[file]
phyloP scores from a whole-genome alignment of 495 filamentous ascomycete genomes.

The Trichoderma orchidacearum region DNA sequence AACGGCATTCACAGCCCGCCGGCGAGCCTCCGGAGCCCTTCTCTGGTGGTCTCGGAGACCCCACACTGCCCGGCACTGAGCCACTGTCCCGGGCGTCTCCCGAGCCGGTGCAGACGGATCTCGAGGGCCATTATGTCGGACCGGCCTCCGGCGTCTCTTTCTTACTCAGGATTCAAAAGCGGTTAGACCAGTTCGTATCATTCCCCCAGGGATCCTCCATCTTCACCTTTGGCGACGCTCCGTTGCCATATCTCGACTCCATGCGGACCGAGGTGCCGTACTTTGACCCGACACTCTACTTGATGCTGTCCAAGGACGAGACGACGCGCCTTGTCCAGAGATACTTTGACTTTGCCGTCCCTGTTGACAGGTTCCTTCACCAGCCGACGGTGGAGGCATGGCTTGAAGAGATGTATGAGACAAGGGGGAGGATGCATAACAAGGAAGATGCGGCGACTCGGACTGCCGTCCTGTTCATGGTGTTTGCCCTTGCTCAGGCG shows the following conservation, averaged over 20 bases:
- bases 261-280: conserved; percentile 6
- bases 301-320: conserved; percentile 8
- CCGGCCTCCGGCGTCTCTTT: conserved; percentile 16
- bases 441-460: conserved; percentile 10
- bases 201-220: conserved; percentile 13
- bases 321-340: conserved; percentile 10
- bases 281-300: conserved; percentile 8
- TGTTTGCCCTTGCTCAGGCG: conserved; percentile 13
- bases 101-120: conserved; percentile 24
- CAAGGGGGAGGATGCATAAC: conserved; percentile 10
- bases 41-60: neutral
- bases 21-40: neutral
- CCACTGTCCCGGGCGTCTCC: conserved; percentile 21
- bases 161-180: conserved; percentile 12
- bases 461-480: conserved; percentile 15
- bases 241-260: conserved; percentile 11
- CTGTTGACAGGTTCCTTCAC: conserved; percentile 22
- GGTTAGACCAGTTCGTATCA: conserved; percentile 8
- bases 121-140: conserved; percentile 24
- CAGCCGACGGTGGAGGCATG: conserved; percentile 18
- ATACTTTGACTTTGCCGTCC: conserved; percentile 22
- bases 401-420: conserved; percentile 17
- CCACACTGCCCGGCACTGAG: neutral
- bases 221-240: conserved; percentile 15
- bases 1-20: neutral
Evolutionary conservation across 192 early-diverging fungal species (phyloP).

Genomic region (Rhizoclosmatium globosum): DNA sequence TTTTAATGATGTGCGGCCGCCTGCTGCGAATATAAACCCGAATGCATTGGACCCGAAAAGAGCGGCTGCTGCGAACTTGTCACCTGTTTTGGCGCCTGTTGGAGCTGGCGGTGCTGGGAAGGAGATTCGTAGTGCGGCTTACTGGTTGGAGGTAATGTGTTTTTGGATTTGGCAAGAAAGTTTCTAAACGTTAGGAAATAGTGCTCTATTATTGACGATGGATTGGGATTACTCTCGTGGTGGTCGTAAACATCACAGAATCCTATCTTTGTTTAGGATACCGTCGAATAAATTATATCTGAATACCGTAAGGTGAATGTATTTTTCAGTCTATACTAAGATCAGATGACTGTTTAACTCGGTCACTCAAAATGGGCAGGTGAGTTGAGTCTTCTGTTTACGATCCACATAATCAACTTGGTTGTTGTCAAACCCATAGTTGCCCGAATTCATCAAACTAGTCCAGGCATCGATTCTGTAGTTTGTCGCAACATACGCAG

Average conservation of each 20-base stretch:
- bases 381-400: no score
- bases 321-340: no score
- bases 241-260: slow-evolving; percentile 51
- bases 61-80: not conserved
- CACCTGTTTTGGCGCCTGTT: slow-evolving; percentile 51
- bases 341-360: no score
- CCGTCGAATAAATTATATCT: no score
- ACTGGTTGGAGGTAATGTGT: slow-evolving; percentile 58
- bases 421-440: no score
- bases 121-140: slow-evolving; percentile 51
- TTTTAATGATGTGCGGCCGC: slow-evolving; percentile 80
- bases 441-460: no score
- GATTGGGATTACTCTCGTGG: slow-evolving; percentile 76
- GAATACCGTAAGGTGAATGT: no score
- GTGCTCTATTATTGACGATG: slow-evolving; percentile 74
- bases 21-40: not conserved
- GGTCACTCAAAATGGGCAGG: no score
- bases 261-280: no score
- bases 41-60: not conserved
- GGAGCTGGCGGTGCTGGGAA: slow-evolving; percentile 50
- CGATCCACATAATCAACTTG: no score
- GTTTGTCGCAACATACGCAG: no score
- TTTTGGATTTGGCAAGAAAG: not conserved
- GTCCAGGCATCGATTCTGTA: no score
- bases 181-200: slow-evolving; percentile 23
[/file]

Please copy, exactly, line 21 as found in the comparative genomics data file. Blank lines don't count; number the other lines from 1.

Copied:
- bases 121-140: conserved; percentile 24